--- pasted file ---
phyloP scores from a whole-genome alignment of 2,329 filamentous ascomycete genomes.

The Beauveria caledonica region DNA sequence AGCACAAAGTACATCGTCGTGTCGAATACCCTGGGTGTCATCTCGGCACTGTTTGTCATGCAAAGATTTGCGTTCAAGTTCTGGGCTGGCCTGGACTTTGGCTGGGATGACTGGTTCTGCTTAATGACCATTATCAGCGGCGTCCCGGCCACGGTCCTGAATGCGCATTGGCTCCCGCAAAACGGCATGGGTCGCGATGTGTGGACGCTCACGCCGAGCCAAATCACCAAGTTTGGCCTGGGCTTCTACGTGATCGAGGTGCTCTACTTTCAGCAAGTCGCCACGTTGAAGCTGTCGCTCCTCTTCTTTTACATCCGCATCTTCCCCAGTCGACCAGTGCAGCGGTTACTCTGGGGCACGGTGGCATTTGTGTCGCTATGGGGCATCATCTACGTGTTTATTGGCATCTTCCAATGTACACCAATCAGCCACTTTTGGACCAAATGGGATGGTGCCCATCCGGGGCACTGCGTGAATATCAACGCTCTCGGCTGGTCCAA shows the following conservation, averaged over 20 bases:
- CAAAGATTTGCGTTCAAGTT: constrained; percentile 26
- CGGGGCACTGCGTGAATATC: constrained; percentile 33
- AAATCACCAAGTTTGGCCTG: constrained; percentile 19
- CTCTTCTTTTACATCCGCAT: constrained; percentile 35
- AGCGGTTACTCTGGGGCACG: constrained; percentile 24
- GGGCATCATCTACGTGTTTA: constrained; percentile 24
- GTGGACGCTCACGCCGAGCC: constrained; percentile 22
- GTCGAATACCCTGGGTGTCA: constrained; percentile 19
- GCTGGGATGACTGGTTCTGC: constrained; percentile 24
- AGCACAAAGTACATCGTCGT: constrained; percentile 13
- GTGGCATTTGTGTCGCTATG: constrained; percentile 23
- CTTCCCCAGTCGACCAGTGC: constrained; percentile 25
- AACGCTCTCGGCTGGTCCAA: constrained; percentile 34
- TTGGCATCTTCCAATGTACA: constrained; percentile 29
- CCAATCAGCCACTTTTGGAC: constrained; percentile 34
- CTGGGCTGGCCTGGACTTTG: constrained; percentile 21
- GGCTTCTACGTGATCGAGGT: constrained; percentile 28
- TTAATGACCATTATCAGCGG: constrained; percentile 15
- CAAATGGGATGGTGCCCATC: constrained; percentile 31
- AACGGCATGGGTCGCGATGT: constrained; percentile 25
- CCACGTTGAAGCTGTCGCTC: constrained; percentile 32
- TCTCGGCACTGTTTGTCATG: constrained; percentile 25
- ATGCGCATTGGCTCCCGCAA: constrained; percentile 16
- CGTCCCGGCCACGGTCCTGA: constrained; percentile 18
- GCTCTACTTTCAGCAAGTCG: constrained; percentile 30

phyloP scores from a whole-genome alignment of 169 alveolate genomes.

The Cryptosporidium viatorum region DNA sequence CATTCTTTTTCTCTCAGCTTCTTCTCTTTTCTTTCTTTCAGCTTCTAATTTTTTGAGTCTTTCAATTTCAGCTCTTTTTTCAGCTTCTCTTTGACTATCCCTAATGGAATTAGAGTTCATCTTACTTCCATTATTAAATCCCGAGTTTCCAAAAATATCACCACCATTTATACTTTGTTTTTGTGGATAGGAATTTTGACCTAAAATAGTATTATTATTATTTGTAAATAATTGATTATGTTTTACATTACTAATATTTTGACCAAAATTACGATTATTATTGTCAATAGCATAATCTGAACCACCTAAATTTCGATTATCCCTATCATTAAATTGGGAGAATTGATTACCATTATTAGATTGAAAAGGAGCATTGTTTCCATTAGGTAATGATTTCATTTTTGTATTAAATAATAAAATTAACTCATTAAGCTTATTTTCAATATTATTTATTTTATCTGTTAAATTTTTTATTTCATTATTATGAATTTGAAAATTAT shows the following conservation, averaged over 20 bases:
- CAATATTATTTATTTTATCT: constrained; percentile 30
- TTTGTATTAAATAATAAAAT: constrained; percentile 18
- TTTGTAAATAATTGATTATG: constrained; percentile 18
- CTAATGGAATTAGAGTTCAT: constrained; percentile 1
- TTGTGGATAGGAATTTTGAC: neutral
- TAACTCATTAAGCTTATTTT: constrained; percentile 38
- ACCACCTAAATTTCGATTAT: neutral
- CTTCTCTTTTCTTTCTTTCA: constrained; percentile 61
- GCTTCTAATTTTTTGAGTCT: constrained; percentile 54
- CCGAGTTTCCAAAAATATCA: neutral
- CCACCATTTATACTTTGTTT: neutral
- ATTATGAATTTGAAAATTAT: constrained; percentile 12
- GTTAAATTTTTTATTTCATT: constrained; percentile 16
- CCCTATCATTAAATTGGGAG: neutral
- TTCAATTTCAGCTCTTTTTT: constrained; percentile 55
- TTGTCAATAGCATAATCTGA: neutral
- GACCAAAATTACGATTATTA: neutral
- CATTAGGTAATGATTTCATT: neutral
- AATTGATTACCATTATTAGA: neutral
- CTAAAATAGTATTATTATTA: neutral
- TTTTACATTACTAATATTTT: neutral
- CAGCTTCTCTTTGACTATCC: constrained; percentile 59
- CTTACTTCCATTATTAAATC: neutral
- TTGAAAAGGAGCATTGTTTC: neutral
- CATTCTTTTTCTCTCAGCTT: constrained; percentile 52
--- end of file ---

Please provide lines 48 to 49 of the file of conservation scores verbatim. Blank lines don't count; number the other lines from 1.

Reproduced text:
- AATTGATTACCATTATTAGA: neutral
- CTAAAATAGTATTATTATTA: neutral